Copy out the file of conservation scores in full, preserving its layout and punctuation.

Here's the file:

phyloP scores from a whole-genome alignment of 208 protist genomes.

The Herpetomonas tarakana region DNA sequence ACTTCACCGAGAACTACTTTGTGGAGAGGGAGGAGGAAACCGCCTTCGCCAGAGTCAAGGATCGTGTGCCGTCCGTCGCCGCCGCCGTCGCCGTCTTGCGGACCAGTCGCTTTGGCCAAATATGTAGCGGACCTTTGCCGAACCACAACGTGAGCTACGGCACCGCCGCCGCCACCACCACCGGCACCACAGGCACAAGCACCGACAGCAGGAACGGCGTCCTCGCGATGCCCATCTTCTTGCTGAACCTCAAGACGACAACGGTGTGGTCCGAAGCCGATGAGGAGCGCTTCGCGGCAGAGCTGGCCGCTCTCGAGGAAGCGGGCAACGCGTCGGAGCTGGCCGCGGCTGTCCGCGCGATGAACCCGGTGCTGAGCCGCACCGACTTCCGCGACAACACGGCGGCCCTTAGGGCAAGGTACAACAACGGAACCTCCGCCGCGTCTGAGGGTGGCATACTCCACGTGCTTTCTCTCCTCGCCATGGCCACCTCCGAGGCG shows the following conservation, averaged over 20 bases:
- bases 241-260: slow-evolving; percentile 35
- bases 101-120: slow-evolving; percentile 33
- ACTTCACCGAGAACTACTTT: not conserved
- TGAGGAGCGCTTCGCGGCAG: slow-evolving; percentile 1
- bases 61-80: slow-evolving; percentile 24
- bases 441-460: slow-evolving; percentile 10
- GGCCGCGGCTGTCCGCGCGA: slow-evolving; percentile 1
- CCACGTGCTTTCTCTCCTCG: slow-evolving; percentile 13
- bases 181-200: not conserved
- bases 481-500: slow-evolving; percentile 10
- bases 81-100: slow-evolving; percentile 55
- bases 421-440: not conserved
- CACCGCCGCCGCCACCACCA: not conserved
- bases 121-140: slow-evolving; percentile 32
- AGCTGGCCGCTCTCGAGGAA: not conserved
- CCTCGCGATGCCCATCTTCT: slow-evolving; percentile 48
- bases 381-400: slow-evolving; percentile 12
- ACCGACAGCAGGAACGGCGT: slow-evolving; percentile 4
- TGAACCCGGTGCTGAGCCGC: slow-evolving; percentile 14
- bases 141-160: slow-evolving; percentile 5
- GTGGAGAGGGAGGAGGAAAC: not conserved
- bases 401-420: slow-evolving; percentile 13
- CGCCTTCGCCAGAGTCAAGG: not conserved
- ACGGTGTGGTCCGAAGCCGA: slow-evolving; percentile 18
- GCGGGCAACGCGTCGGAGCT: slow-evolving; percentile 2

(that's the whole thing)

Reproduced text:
phyloP scores from a whole-genome alignment of 208 protist genomes.

The Herpetomonas tarakana region DNA sequence ACTTCACCGAGAACTACTTTGTGGAGAGGGAGGAGGAAACCGCCTTCGCCAGAGTCAAGGATCGTGTGCCGTCCGTCGCCGCCGCCGTCGCCGTCTTGCGGACCAGTCGCTTTGGCCAAATATGTAGCGGACCTTTGCCGAACCACAACGTGAGCTACGGCACCGCCGCCGCCACCACCACCGGCACCACAGGCACAAGCACCGACAGCAGGAACGGCGTCCTCGCGATGCCCATCTTCTTGCTGAACCTCAAGACGACAACGGTGTGGTCCGAAGCCGATGAGGAGCGCTTCGCGGCAGAGCTGGCCGCTCTCGAGGAAGCGGGCAACGCGTCGGAGCTGGCCGCGGCTGTCCGCGCGATGAACCCGGTGCTGAGCCGCACCGACTTCCGCGACAACACGGCGGCCCTTAGGGCAAGGTACAACAACGGAACCTCCGCCGCGTCTGAGGGTGGCATACTCCACGTGCTTTCTCTCCTCGCCATGGCCACCTCCGAGGCG shows the following conservation, averaged over 20 bases:
- bases 241-260: slow-evolving; percentile 35
- bases 101-120: slow-evolving; percentile 33
- ACTTCACCGAGAACTACTTT: not conserved
- TGAGGAGCGCTTCGCGGCAG: slow-evolving; percentile 1
- bases 61-80: slow-evolving; percentile 24
- bases 441-460: slow-evolving; percentile 10
- GGCCGCGGCTGTCCGCGCGA: slow-evolving; percentile 1
- CCACGTGCTTTCTCTCCTCG: slow-evolving; percentile 13
- bases 181-200: not conserved
- bases 481-500: slow-evolving; percentile 10
- bases 81-100: slow-evolving; percentile 55
- bases 421-440: not conserved
- CACCGCCGCCGCCACCACCA: not conserved
- bases 121-140: slow-evolving; percentile 32
- AGCTGGCCGCTCTCGAGGAA: not conserved
- CCTCGCGATGCCCATCTTCT: slow-evolving; percentile 48
- bases 381-400: slow-evolving; percentile 12
- ACCGACAGCAGGAACGGCGT: slow-evolving; percentile 4
- TGAACCCGGTGCTGAGCCGC: slow-evolving; percentile 14
- bases 141-160: slow-evolving; percentile 5
- GTGGAGAGGGAGGAGGAAAC: not conserved
- bases 401-420: slow-evolving; percentile 13
- CGCCTTCGCCAGAGTCAAGG: not conserved
- ACGGTGTGGTCCGAAGCCGA: slow-evolving; percentile 18
- GCGGGCAACGCGTCGGAGCT: slow-evolving; percentile 2